The Karma sarira of the samsara Jiva, which is the product of the union of spirit and matter, is the factor which determines the liability to birth and death, for so long as it exists-- and it is only destroyed just prior to the obtainment of final emancipation-- it remains liable to changes of form resulting from the processes of inflow of matter into, and of its removal from, the constitution of the soul. Time, the ubiquitous medium of change, aptly called kala (death), because of a change of condition being the essence of death, also tends to bring about a dissolution of form, in consequence of the operation of bodies on one another. Thus, while the bondage of the soul is prolonged by the fresh influx of matter, great changes take place periodically, qualitatively and quantitatively, in the composition and structure of the Karma Shareer. When the soul's association with its outer body is rendered impossible in consequence of these changes, or from any other cause, it departs from it, and is then said to die. Its death, however, is a signal for a fresh outburst of its organizing activities elsewhere, for it is immediately attracted into a new womb, and at once proceeds to organize-- mechanically, no doubt-- a new outer body for itself. The force which determines the length of the period of the association between the soul and its outermost body is called the Ayuh karma. This association is liable to come to an end either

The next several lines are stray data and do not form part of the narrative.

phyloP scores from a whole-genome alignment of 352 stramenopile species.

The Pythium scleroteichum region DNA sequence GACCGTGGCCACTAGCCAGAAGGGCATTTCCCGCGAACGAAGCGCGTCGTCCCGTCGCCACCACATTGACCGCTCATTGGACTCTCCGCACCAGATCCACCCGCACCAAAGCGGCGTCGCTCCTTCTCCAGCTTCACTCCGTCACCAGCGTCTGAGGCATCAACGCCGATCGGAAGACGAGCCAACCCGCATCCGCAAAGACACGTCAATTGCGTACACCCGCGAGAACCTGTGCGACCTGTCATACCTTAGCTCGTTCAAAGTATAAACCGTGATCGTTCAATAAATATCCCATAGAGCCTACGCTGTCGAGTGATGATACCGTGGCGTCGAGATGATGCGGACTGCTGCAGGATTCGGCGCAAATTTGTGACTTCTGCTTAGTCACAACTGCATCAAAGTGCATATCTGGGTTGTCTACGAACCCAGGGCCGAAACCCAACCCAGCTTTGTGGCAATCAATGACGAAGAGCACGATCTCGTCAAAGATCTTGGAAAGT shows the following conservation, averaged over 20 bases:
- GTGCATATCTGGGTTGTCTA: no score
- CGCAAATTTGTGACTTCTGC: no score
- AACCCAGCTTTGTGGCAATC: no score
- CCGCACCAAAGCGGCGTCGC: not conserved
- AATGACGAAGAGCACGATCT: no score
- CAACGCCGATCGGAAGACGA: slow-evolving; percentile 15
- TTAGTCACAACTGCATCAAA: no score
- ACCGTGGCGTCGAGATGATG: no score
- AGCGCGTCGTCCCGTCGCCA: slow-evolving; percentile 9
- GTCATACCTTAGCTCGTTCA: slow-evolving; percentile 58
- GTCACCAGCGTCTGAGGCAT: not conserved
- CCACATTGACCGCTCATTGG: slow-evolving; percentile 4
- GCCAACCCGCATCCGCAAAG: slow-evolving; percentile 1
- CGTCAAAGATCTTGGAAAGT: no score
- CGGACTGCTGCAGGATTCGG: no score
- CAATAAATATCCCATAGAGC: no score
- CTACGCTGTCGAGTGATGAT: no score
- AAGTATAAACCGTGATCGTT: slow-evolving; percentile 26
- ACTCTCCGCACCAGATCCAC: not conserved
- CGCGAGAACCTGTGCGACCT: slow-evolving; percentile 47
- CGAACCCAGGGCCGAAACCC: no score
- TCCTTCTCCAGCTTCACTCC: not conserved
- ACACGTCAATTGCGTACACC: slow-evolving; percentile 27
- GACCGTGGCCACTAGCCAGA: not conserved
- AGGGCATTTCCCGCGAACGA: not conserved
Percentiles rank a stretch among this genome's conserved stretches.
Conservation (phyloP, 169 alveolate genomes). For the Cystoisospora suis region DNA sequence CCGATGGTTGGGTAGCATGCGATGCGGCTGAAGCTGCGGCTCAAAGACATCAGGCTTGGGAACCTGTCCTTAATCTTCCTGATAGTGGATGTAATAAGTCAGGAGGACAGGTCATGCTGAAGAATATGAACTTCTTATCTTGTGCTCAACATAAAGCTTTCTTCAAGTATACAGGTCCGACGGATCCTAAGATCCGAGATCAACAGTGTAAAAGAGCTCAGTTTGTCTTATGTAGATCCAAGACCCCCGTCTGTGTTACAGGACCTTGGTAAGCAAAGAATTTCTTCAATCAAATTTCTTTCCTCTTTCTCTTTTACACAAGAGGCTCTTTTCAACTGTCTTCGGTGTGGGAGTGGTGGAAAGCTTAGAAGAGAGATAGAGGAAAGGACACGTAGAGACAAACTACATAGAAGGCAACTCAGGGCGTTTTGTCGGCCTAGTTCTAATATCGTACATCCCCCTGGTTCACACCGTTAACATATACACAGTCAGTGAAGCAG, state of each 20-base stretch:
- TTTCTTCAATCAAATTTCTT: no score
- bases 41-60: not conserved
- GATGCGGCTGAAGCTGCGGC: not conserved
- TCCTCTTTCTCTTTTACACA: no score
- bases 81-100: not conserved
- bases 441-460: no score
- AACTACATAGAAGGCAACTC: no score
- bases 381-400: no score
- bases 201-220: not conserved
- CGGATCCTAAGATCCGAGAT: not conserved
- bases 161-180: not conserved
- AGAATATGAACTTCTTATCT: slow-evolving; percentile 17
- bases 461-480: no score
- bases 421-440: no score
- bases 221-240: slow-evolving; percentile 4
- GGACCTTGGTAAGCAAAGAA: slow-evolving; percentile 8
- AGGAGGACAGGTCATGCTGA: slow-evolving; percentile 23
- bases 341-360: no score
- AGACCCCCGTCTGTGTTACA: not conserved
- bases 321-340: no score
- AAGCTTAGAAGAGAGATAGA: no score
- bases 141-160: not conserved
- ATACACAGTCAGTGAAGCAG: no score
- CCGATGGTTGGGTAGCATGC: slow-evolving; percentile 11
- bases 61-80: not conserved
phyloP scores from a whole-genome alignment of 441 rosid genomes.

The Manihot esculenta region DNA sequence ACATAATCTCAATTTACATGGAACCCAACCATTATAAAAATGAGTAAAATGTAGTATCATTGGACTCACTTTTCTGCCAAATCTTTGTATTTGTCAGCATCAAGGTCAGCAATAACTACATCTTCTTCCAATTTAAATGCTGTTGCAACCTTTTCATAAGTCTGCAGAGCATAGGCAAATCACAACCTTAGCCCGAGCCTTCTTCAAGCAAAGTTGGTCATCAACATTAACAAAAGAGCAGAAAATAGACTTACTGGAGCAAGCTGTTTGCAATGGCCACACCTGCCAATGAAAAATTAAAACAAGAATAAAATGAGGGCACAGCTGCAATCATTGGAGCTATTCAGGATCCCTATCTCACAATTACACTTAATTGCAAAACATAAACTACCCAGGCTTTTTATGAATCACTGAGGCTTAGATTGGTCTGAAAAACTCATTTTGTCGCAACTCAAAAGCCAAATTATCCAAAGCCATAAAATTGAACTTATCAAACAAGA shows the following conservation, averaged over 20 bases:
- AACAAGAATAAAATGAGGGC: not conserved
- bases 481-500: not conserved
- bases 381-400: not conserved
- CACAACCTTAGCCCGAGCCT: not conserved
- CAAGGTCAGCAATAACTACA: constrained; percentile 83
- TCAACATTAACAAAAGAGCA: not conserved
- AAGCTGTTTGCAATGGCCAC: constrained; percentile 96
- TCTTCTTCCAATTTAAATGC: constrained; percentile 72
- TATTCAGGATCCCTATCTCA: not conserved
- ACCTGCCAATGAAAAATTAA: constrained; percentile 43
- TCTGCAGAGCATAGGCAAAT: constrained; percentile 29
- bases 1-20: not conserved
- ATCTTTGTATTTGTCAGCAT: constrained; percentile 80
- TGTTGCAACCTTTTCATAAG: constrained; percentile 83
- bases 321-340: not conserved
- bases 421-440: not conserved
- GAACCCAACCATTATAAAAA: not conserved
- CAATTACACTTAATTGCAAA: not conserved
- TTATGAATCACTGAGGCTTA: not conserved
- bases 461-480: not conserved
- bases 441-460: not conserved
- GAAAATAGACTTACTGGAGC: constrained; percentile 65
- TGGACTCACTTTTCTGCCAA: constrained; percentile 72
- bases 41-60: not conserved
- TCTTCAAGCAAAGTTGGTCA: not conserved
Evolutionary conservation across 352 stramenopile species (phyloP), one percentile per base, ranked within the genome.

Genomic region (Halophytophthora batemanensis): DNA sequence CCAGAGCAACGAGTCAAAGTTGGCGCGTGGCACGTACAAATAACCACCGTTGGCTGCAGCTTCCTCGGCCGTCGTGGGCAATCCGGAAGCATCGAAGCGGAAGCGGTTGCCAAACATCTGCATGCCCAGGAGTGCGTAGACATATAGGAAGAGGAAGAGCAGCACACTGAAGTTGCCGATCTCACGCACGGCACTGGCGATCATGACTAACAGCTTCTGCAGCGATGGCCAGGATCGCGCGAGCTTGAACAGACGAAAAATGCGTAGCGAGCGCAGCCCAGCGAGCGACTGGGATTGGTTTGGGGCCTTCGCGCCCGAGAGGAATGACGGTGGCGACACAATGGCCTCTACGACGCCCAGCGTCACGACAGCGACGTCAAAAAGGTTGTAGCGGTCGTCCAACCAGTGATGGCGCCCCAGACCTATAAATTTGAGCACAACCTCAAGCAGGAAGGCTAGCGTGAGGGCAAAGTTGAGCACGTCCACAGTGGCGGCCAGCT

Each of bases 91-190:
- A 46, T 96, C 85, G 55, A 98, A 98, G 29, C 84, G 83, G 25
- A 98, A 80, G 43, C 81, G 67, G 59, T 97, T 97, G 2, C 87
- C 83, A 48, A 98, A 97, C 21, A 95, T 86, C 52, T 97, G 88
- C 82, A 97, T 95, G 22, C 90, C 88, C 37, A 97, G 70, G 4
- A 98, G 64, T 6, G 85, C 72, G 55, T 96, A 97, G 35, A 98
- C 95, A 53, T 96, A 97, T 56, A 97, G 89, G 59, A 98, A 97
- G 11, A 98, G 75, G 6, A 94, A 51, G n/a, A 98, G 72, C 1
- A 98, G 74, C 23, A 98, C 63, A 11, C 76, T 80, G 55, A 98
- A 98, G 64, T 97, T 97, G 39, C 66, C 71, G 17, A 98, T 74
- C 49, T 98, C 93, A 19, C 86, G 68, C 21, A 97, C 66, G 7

(1) Naturally, as the culmination of the incessant processes of change and readjustment going on internally, or (2) By the separation of the soul from its gross body, in consequence of the impairment or destruction of some vital organ or organs. The distinction between these two kinds of causes of death lies in the fact that, while the association of the soul with its gross body is rendered impossible in consequence of the changes in the structure of the Karma Shareer in the one case, in the other it is due to the impairment or destruction of some vital organ of the outermost body itself. Hence, premature death is a possibility of experience where the outermost body is liable to be destroyed accidentally, but not where it enjoys an immunity from accidents, as is the case with the Vaikriyaka body (of Devas and residents of hells), the parts of which, as the Scripture shows, immediately join again on being pierced or cut. Those who maintain that no one can die before his time, necessarily deny premature death, but they forget that the force which regulates the natural duration of life necessarily resides in the Karma sarira, while an accidental termination of life is the result of forces operation from without. The un-consumed residue of Ayuh karma is, in cases of accidental death, dissipated at once.